Abstract: In many studies of competition models Liebig’s law of the minimum is used to account for the fact that the least available nutrient will determine the growth rate of the plankton species. However, this would require that the organisms can instantaneously switch their physiological regulation system, which is problematic. It is more natural to assume that there is a co-limitation for all ressources, so that all ressources contribute to the growth rate. Therefore, we study models which use the concept of a synthezising unit developed in the framework of energy budget theory [1]. This concept is based on the mechanisms of enzyme kinetics and considers all ressources as complementary. Using this model we study the dynamics of the competing species which can exhibit competitive exclusion, heteroclinic cycles, stable coexistence in a fixed point and periodic solutions. Moreover, we find the coexistence of more species than ressources in parameter regions where periodic and chaotic solutions are possible. Hence, we can show that supersaturation is possible in a model with a more realistic approach to the uptake of ressources. It is important to note that this model exhibits supersaturation in parameter ranges which are realistic. Our study reveals the dynamical mechanism how supersaturation can occur: it is due to a transcritical bifurcation of limit cycles. Furthermore, we show, how general competition theory can be explained in terms of bifurcation theory to account for a much larger class of systems then originally studied by Tilman [2]. This mathematical approach complements and extends the graphical methods developed by Tilman [2] to include models with co-limitation and with a larger number of species.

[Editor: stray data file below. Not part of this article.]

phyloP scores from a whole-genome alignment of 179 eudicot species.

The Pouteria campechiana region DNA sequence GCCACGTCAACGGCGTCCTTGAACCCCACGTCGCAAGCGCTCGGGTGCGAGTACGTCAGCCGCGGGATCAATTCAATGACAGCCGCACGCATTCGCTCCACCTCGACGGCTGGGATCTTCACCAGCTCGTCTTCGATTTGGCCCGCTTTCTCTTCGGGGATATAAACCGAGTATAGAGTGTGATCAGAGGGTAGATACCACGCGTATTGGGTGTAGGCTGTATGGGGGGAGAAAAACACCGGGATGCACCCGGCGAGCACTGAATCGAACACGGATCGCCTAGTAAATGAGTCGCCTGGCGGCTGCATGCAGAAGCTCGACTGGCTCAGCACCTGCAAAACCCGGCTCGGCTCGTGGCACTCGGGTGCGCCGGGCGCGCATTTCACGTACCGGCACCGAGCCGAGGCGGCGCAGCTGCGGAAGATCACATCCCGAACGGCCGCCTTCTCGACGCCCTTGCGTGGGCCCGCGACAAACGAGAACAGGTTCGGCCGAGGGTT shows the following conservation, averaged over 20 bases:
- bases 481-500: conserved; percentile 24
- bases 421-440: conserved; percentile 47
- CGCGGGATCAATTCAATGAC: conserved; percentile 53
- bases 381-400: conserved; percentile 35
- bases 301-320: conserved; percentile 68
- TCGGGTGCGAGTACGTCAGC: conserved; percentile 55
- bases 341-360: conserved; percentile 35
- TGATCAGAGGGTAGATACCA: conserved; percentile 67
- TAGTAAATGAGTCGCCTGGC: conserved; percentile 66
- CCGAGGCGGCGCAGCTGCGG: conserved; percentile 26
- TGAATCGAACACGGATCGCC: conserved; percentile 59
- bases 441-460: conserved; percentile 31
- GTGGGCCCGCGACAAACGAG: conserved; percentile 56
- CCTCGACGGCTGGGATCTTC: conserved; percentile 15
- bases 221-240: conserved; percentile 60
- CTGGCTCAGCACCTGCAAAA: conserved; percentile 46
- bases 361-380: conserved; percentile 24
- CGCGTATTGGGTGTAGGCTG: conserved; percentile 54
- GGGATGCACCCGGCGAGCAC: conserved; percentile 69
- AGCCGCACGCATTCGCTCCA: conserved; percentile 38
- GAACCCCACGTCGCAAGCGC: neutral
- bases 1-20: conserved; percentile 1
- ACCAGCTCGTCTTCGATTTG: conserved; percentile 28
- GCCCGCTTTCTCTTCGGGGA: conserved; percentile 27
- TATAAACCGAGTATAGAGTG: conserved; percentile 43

[1]      Kooijman, S.A.L.M.: Dynamic Energy Budget theoryformetabolicorganisation. Cambridge University Press, Cambridge, 2010.

[2] Tilman, D.: Resource competition and community structure. Princeton University Press, Princeton, 1982

Andre de Roos (The Netherlands)

Title: On the relevance and irrelevance of dynamic energy budget models for population and community dynamics